When speaking of compassion, one must also speak of suffering. The two seem to go hand in hand, the former a frequent consequence of the latter.
Many forms of suffering pervade the human condition: war, hunger, illness, crime, loneliness, imprisonment, enslavement, poverty, natural disaster. Where do we turn to ameliorate the suffering of others? Whose suffering do we choose to do something about and to whose condition do we turn a blind eye?
The entreating envelopes arrive in the mail almost daily: Amnesty International, The Human Rights Campaign, Oxfam, the list is endless. There is global suffering, local suffering, the plight of animals, of children, of women, of the sick, of the environment. Which envelopes do you throw in the trash? Which ones live on your desk for weeks or months? Which ones are returned immediately with a check? How does one decide where one's money is most needed? How does one not feel guilty about all of the worthy causes you just cannot afford to support?
For all the direct action in which an individual can take part, it seems that the soul, the very heart is the place for one to begin practicing compassion. One must first cultivate compassion for the self, learn to forgive ones self over and over again, assuage one's own suffering, and perhaps then extend that energy to others. I am often much quicker to excuse the behavior or actions of others while digging deep holes of self-blame and recrimination in my own heart and mind. Thus for me, the question is not necessarily how to cultivate compassion for others per se, but more how to simultaneously allow myself that same level of acceptance and peace. Perhaps from that place, one's actions towards the rest of the world come from a deeper, more grounded center built on self-love rather than guilt, on fullness rather than lack. Perhaps.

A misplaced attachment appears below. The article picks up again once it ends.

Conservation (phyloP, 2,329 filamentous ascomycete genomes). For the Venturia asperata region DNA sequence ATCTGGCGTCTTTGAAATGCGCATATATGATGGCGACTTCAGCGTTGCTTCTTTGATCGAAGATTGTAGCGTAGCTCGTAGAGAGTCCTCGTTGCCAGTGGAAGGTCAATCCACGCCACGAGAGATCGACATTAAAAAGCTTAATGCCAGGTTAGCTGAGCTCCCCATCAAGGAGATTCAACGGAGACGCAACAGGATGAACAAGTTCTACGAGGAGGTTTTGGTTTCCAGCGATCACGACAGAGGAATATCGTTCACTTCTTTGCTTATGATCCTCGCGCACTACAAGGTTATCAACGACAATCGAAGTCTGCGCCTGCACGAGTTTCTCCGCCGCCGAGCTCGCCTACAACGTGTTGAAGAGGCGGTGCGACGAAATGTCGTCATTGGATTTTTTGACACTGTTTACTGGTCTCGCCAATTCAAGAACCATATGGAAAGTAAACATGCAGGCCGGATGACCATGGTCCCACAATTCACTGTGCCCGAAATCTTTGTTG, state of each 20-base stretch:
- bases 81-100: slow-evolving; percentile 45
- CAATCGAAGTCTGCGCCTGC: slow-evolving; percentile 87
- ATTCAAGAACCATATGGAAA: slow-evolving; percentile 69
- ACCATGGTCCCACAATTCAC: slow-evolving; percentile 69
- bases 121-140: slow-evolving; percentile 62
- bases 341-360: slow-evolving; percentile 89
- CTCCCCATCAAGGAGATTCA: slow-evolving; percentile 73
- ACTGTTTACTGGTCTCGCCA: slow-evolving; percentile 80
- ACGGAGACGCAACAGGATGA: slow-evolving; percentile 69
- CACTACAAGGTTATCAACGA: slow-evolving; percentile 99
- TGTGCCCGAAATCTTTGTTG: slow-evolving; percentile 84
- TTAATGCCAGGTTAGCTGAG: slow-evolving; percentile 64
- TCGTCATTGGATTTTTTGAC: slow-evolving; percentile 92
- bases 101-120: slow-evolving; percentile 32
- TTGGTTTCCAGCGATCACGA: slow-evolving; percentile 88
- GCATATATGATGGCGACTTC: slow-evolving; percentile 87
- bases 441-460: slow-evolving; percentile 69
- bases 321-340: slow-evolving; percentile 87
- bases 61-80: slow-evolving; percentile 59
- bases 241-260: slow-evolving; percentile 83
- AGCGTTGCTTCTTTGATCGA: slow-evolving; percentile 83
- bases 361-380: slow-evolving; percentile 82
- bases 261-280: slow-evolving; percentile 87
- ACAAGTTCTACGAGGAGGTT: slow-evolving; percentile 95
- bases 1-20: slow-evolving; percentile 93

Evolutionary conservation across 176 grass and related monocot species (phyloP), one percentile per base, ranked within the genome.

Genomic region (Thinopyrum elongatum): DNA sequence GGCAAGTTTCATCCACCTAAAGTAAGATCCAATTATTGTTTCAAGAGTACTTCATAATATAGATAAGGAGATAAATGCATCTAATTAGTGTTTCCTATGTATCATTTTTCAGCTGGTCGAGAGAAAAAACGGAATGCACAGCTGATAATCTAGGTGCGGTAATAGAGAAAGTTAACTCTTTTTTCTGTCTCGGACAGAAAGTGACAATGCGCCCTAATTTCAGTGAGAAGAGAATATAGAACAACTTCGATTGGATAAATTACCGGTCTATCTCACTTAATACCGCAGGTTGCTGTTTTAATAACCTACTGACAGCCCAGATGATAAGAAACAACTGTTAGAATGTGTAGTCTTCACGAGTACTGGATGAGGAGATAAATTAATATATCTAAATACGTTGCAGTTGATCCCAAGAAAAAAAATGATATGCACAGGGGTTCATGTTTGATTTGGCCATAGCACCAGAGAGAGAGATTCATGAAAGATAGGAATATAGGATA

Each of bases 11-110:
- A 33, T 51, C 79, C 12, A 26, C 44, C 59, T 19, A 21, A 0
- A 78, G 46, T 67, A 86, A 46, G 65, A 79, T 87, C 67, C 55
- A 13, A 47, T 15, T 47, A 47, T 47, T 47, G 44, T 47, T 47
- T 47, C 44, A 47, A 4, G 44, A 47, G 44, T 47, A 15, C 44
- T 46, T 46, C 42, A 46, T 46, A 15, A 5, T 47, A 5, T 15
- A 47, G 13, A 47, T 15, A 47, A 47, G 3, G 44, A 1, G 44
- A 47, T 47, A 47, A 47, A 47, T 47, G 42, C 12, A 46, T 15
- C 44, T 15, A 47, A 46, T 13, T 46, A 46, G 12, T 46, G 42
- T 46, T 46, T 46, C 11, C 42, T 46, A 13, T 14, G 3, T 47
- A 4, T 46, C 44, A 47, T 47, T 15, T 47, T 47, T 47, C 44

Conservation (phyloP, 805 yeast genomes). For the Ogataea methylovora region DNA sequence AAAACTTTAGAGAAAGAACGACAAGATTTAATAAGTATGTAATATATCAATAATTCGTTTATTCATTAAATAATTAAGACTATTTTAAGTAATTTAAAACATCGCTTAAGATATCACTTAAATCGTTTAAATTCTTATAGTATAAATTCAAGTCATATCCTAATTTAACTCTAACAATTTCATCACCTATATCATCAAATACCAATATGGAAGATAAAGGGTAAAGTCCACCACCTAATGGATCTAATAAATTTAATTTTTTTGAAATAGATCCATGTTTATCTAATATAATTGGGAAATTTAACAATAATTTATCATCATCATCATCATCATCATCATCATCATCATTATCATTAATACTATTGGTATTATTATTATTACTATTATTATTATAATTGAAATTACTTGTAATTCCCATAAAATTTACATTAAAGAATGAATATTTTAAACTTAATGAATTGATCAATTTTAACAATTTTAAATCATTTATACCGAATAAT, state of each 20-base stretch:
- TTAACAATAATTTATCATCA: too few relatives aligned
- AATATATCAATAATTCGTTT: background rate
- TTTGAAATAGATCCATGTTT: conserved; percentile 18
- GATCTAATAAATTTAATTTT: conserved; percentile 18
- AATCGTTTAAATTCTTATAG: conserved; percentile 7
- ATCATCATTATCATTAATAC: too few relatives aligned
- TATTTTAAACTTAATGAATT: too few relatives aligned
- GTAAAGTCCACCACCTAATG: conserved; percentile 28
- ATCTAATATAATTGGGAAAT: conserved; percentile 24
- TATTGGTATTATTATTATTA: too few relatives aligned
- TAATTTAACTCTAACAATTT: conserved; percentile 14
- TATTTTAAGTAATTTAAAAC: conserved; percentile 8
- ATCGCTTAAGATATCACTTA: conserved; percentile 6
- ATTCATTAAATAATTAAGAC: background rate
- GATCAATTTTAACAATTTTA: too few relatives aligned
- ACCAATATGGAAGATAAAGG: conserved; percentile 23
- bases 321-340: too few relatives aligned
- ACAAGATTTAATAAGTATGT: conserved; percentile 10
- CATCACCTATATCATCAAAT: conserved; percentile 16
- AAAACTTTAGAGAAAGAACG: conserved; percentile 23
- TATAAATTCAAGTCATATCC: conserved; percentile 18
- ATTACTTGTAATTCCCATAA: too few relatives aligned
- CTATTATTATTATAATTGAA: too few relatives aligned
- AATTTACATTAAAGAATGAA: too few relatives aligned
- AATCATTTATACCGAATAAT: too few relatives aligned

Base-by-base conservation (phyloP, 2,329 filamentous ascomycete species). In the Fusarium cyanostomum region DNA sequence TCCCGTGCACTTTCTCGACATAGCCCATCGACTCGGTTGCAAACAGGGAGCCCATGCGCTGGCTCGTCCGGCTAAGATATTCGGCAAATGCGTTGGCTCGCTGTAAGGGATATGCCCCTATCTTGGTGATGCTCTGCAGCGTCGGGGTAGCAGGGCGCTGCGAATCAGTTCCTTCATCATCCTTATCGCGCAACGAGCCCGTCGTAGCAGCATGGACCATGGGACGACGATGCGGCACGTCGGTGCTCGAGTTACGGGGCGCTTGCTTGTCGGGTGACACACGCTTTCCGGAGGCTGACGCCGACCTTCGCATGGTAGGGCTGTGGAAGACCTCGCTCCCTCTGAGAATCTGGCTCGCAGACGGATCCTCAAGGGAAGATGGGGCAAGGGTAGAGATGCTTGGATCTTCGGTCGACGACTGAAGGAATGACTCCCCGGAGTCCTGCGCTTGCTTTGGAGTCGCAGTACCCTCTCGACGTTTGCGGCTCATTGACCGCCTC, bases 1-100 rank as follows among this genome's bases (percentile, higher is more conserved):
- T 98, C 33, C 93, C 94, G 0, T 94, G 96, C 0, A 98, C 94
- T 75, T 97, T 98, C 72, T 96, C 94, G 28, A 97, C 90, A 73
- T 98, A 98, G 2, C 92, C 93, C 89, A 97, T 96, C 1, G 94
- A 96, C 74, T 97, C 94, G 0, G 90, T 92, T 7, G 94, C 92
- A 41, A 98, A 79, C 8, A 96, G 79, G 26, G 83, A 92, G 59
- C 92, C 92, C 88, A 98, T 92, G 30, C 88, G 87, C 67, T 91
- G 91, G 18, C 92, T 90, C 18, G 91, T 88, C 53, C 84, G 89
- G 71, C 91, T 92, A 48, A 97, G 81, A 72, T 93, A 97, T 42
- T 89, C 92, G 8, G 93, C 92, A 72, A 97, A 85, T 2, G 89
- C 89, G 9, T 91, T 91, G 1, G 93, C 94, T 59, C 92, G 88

So, those envelopes that keep coming in the mail? I can guiltily drop them in the recycling box and hate myself for my shallow self-centeredness, I can send them each a pittance in an attempt to assuage my guilt, or I can simply send my money to the place to which I am guided by my heart, and continue to live a life driven by compassion, certain that what I produce and engender in this world will echo ever wider in ripples of compassion and love.
I think I'll choose to forgive myself and others, do what I can, release the guilt, release the pain, and wake up tomorrow and start again.